From pesticides to power lines, we’re frequently exposed to things that people have claimed cause cancer. But do they really?
In 2012, the American Institute for Cancer Research predicted the number of cancer cases in the United States would increase 55 percent by 2030. In 2014, the World Health Organization made an equally alarming prediction: worldwide rates of cancer would rise from 14 million to 22 million within two decades. While we often read about the hereditary and lifestyle factors that contribute to cancer, environmental factors are often poorly understood. Here’s what current research has to say about five of the most commonly alleged cancer-causers in our environment.
The Evidence: Bisphenol A, better known as BPA, is a chemical used in commercial plastics. Foods and drinks packaged in aluminum cans and some plastics labeled “#7” may contain BPA that has leached from the packaging. Studies have linked in utero exposure to BPA with cancer development in rodents, and some studies have found the same to be true in human studies. For instance, researchers at the University of Illinois at Chicago concluded that fetal exposure to BPA increased the risk of developing prostate cancer later in life. A recent University of Texas Arlington study found that BPA exposure may promote the growth of existing breast tumors.
The Verdict: Given the links between BPA exposure and cancer in these studies, it’s best to avoid the chemical when you can.
The Evidence: A landmark study performed in France between 2004 and 2006 first raised the alarm regarding cellphone use and cancer risk. The study, called CERENAT, found that heavy mobile phone use was associated with a higher incidence of brain tumors known as gliomas. What’s the link? Cellphones and other wireless electronic devices emit radiofrequency waves, a form of low-energy radiation.
The Verdict: The International Agency for Research on Cancer has classified cellphone use and radiofrequency waves as “possibly carcinogenic to humans.” While a definitive link between cellphones and cancer hasn’t been established, use a hands-free device when making calls or text—rather than talk—as much as possible.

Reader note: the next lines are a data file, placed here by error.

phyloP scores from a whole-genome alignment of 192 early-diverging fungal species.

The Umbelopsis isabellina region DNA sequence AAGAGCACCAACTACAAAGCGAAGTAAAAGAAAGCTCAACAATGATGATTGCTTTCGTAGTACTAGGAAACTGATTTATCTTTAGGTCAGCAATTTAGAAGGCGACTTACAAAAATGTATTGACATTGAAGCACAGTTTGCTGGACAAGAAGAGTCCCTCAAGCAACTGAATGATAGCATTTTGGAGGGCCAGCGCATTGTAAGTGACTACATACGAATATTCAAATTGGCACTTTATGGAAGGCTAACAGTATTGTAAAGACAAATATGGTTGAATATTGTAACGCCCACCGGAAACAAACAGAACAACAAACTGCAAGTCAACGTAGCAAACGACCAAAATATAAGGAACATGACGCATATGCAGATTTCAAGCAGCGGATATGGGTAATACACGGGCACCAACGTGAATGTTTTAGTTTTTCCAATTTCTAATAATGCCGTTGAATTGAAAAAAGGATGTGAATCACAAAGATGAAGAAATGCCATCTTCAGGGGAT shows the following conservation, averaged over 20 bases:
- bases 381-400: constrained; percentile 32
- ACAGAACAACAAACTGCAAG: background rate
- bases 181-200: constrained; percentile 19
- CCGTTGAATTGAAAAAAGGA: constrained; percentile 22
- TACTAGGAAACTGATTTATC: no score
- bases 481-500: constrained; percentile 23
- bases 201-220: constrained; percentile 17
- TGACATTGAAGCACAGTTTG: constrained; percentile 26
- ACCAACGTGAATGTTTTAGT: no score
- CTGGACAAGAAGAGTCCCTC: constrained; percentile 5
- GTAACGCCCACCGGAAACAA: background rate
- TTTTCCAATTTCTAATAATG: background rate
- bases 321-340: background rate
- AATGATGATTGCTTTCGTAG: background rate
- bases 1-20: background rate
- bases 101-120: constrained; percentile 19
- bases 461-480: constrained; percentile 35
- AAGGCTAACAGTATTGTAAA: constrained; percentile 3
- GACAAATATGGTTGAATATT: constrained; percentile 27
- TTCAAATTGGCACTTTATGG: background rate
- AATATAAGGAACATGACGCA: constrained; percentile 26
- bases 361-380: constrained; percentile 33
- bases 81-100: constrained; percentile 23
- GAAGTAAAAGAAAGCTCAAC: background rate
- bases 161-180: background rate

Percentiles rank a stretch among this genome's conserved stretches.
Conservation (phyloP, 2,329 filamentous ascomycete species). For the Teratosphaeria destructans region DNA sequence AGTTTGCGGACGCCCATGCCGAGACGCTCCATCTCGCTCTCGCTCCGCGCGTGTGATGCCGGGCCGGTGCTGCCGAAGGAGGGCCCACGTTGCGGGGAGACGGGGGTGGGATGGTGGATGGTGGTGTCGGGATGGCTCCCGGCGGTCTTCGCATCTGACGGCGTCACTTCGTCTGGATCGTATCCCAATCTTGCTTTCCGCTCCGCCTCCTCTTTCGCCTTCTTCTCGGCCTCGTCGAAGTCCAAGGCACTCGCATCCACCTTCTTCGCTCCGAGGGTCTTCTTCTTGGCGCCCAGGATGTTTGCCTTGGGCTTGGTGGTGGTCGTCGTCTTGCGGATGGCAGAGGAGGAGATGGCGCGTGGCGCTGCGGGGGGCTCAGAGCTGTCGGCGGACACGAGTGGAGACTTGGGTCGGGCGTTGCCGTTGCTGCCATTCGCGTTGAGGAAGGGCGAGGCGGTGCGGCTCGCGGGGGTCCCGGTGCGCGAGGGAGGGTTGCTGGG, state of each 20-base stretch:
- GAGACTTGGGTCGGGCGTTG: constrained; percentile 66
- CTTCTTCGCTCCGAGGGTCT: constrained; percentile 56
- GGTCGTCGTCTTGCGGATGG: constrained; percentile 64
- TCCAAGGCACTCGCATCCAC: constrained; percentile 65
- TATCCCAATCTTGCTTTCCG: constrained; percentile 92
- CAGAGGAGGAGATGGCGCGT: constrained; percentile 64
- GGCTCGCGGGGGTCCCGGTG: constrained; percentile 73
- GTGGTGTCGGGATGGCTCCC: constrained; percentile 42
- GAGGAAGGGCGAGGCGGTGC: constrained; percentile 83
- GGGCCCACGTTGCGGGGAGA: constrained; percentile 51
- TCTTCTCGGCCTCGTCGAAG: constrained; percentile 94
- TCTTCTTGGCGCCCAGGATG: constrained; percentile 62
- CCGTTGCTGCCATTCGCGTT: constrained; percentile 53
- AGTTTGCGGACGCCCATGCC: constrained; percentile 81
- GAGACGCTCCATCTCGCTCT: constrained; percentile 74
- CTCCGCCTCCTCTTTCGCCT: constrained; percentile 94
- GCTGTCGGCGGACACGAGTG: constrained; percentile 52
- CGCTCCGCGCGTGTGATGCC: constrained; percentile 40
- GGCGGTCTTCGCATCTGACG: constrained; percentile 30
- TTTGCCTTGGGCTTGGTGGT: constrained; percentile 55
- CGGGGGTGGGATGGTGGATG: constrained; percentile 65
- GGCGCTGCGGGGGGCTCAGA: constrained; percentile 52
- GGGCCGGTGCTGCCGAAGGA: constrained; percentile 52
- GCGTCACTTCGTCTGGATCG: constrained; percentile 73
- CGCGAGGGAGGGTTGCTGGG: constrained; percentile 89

The Evidence: Many studies have established a link between occupational exposure to pesticides and cancer risk, but research is scarce concerning the general population. Most of us are exposed to negligible amounts of pesticide through food and household bug sprays and weed killers. One study published in 2014 found no link between household pesticide exposure and breast cancer. However, those living in farming communities where large quantities of pesticide are used are more exposed than the general population. A recent study found that residents of these high-pesticide-use communities have a statistically higher risk of developing various types of cancer.
The Verdict: Unless you work with pesticides or live in high-pesticide-use areas, pesticide exposure is unlikely to affect your overall cancer risk.
The Evidence: Fears of cancer from power lines have persisted since the late 1970s, when a study came out linking residential proximity to power lines with increased rates of childhood leukemia. However, as the National Cancer Institute notes, most subsequent studies have not supported this finding. Some experts concede that living directly under a high-voltage power line might as much as double a child’s likelihood of developing leukemia, but the likelihood is still extremely small. In 2013, researchers studying a possible link between high-voltage power lines and cancer in adults concluded no such link exists.
The Verdict: While it’s possible living directly under or next to power lines increases a child’s risk of cancer, this won’t be an issue for the vast majority of households, and current research doesn’t justify the effort of moving further away from power lines.
The Evidence: Smart meters are meters attached to your home electricity, gas and water lines that automatically transmit usage data to the utility company. As with cellphones, this information is transmitted wirelessly through radiofrequency waves. Though no research has been conducted to assess the link between smart meters and cancer, it’s possible that radiofrequency waves from your home’s smart meter can increase your lifetime cancer risk. However, the impact would be very small—much smaller than that of other household wireless devices. According to the American Cancer Society, a smart meter is only active about 1 percent of the time—less than 15 minutes a day.
The Verdict: Compared to other sources of radiofrequency waves that are inside the house, smart meters—which are outside the house and only intermittently active—have a very low probability of causing any DNA damage that might lead to cancer.
Is BPA hiding in your home? Many common household items contain BPA, including: Plastic containers labeled #7 Canned food and soda can linings Water bottles labeled #7 (including reusable bottles)
To minimize your exposure to BPA, remove these items from your house. Instead of sipping from plastic water bottles at the gym, bring a reusable glass or stainless steel bottle with you. Store food in glass or ceramic containers and eat fresh or frozen, not canned, foods. Purchase soups and stocks in cartons, which don’t contain any BPA.
Sources: aicr.org, ncbi.nlm.nih.gov, ncbi.nlm.nih.gov,cancer.org, cancer.org, cancer.org, cancer.gov, ncbi.nlm.nih.gov, ncbi.nlm.nih.gov, ncbi.nlm.nih.gov, breastcancer.org, uic.edu, uta.edu, ncbi.nlm.nih.gov
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